Yes, removing secondary mirror and replacing it with Hyperstar is easy and you won't lose collimation.
Remote control.....arrgghhh.....yes....but I over engineered this!!!!!
I was initially obsessed with 'wireless' and 'cordwrap free', but my camera exceeds 4k UHD and I also wanted to hook up to a 4K UHD monitor. I succeeded by putting an Intel NUC i5 with Iris Plus 640 Graphics at the scope and another NUC indoors, the latter controlling the former via Windows Remote Desktop. To get there I had to resolve a bucket load of challenges, but I did produce an 'end to end' 4K UHD wireless system. However, despite having invested in the highest quality components and establishing a 'peer to peer' 5Ghz Astro dedicated network with no external interferences I still suffered from occasional frustrating 'lag' and less frequent 'drop outs'. The danger with this is the risk of a wild uncontrolled slew and potential damage to one's rig.
Wireless using Windows Remote Desktop (or TeamViewer) works fine with (say) 1080p 'HD' cameras, but step up to a large sensor, ultra high definition 'UHD' (4k) camera and frankly, current consumer wireless technology (802.11ac) is unreliable. People pursuing these ambitious goals do need to understand the limits of current connectivity technology (or not buy the highest resolution data intensive cameras) for EAA.
I then replaced wireless between the two NUCs with 'active' USB3 cable. Works fine, but only up to about 10M. I also suffered conflicts between USB3 and USB2 devices. So I then switched to a 20M Cat6a cable and that works perfectly. However, rolling out the Cat6a cable on every use soon puts kinks in it and it becomes ever more tricky to coil after use. It's perhaps better for a permanent observatory as I am not convinced how robust it will be if in daily temporary use. However if you require perhaps 30M distance or beyond, it is arguably the only solution if your camera data transfer demands are extreme.
Here, Astrophotographers will be quick to jump in and say that you only need a high powered computer at the scope as you only need use the second computer to control the former and any post -processing can be done on the primary. That is absolutely true for AP. But for EAA the objective is immediate 'near live' viewing. So if you want to benefit friom a 4K UHD display (monitor), the computer at the terminal point of the system must be 4K UHD graphics capable. Hence, one is squeezing 4K UHD screen data down the wires. EAA and AP demands hence differ if you seek 4K UHD. I would add that 1080p EAA is great, but what is the point of buying a 'UHD' camera to output to a mere 'HD' display? Also if you embrace Hyperstar, the higher <zoom> capability of a 3,840 x 2,160 display is beneficial as the benefit of a 5x increase in FOV is at the inevitable cost of a reduction in magnification.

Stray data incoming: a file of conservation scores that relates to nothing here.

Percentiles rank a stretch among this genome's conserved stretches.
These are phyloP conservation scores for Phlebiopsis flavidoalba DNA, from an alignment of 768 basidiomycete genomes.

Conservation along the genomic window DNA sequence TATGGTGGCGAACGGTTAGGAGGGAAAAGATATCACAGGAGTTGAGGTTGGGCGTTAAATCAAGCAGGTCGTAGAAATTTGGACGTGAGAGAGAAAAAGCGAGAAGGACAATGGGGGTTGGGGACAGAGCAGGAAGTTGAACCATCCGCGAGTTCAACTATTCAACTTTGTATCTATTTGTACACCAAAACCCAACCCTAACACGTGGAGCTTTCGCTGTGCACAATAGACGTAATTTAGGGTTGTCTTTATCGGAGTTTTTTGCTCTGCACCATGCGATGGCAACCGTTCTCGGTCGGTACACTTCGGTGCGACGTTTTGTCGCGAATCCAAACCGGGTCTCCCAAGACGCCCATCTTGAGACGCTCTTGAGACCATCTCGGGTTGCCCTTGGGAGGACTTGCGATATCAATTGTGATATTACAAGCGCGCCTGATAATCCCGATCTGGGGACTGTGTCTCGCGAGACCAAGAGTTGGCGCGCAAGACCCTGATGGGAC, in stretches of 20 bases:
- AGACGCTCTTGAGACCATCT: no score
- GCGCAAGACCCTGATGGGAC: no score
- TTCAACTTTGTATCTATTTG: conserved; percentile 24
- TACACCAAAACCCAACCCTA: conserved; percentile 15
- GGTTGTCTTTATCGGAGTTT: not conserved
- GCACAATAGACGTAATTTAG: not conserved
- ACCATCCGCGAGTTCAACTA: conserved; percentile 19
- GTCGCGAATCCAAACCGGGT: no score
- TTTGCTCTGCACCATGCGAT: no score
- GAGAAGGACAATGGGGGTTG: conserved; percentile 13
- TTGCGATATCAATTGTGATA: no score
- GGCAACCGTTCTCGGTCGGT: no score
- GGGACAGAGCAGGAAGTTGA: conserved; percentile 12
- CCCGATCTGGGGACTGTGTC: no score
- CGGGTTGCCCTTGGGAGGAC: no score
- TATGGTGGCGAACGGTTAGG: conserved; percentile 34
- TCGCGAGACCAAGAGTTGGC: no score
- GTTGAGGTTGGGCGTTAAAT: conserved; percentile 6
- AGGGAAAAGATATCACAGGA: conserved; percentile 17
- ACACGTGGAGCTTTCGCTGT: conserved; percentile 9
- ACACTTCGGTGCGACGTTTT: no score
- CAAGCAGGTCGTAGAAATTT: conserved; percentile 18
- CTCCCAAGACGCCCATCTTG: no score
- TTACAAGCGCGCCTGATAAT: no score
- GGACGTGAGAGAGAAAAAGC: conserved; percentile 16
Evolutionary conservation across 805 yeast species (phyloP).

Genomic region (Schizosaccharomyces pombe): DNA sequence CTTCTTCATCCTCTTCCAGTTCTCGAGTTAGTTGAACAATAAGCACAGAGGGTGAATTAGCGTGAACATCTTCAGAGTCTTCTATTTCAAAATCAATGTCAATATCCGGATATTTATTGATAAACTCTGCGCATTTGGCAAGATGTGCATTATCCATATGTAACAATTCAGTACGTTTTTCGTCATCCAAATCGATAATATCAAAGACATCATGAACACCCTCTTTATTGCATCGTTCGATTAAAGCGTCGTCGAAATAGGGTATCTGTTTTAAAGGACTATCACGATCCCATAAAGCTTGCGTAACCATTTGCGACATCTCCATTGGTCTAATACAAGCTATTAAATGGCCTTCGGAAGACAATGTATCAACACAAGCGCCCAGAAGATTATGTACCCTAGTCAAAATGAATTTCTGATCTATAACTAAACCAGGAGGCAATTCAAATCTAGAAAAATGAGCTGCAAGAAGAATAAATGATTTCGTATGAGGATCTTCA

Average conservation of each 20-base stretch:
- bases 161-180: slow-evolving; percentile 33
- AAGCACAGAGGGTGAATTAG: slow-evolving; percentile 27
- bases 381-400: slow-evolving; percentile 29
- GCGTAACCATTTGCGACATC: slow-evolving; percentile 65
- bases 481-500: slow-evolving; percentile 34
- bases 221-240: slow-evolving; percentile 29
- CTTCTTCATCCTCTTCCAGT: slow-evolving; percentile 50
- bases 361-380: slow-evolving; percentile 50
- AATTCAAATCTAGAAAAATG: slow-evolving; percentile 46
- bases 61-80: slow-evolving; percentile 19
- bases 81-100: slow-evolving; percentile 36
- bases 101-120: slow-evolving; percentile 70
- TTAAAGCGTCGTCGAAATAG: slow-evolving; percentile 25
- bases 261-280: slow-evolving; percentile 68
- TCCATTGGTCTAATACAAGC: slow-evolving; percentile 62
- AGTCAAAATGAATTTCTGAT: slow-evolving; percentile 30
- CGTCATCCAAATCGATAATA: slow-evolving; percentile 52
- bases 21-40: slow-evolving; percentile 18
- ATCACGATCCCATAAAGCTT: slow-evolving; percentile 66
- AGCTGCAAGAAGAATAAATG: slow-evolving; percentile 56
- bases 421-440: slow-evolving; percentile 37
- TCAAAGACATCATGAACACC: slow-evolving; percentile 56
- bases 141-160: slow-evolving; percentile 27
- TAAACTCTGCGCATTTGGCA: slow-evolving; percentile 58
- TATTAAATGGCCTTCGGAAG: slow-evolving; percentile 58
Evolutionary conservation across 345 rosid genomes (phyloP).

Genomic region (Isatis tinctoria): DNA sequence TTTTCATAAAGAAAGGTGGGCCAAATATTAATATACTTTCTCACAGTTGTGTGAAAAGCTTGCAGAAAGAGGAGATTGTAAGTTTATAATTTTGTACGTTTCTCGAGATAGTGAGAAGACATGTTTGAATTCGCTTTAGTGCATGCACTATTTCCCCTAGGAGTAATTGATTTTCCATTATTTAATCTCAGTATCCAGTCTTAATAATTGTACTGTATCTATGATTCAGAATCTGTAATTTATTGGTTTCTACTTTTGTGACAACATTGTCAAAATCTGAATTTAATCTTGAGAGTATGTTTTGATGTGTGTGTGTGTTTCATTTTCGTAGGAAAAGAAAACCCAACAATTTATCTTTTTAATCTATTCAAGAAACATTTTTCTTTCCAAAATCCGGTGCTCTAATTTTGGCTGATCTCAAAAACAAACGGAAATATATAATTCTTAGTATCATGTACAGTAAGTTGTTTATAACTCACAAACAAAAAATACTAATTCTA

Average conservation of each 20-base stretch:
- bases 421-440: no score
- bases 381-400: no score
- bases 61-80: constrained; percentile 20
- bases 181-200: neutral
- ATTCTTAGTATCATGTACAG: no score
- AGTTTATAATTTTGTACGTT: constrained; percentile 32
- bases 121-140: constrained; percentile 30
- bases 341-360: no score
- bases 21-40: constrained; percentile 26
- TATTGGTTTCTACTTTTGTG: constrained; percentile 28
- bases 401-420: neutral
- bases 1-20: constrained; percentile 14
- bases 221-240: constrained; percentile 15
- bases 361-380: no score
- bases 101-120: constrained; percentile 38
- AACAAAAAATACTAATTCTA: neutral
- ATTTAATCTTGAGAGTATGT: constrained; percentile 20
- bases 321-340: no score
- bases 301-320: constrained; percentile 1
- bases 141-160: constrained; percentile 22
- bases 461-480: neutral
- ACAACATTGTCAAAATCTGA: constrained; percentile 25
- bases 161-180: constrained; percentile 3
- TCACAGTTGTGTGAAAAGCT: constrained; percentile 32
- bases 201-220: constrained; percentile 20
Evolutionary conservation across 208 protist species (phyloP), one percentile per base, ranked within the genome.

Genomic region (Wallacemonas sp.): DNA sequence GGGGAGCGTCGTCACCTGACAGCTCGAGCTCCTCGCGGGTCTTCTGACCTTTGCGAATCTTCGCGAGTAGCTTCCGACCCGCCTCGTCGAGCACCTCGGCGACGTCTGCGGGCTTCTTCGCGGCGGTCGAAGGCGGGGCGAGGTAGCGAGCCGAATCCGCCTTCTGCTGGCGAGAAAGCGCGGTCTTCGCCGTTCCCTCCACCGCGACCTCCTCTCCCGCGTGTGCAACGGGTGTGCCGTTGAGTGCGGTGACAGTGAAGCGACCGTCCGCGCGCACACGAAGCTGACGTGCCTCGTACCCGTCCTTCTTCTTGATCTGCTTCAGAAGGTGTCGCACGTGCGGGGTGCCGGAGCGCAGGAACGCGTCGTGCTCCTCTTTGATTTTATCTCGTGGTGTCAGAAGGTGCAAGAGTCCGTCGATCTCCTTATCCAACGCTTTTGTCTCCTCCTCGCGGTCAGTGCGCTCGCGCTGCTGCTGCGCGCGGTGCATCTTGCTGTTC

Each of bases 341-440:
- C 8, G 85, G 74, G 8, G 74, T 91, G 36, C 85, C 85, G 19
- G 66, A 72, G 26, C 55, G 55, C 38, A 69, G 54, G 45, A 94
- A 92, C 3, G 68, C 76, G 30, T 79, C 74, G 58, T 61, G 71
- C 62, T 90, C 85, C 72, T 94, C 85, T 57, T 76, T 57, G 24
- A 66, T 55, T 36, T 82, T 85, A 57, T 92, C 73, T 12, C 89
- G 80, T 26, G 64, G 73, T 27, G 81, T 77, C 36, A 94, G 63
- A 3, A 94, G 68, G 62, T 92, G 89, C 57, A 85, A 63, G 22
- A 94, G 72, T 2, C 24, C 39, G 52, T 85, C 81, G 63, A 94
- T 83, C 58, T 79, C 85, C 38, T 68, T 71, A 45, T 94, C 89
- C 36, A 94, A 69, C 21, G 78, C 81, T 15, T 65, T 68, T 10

Eventually (and this will sound utterly stupid given the complexity of earlier efforts), I tried running a 20M (65 feet) HDMI cable from the NUC at scope direct to my monitor indoors. I now control the NUC at scope by a Logitec wireless keyboard/mouse which has a truly remarkable range. This works just as well as any of the above up to 20M and saves the cost of a second computer. But over how much further distance a HDMI cable will work beyond that is debatable. However, it's so cheap I would try over your 85 feet. Frankly, I went down this low cost route after belatedly discovering that you NEVER actually need two computers as a single computer plus mere 'AV/HDMI extender' using cat6a works over quite long distances. Until then, the simplicity of attempting wireless mouse/keyboard and HDMI didn't even cross my mind. Now I have a surplus NUC, but will find an alternative use!
In summary, don't be lured into the wireless/cordwrap free paradigm until you have really thought everything through. I totally over engineered things and wasted a tonne of money. However, I suspect that my experiences can benefit others. Best of luck!
Lastly, I am sure a GEM is beneficial if you want to win Astrophotographer of the year and sit for hours chasing a single remarkable exposure. But you enquired about EAA where an Alt-Az + Hyperstar is far easier, is light pollution beating and is about near live observing, and not about taking pictures (although you can). Unless you want to get drawn into the dark arts of AP there isn't any need to fall into an even deeper money pit (yes, been there too with my wedge!). For EAA you don't need polar alignment or autoguiding, just a few stacked 20 second frames even to view the Horsehead. But if you want an award winning image, then you may need long exposures.
Edited by Noah4x4, 10 January 2019 - 02:45 PM.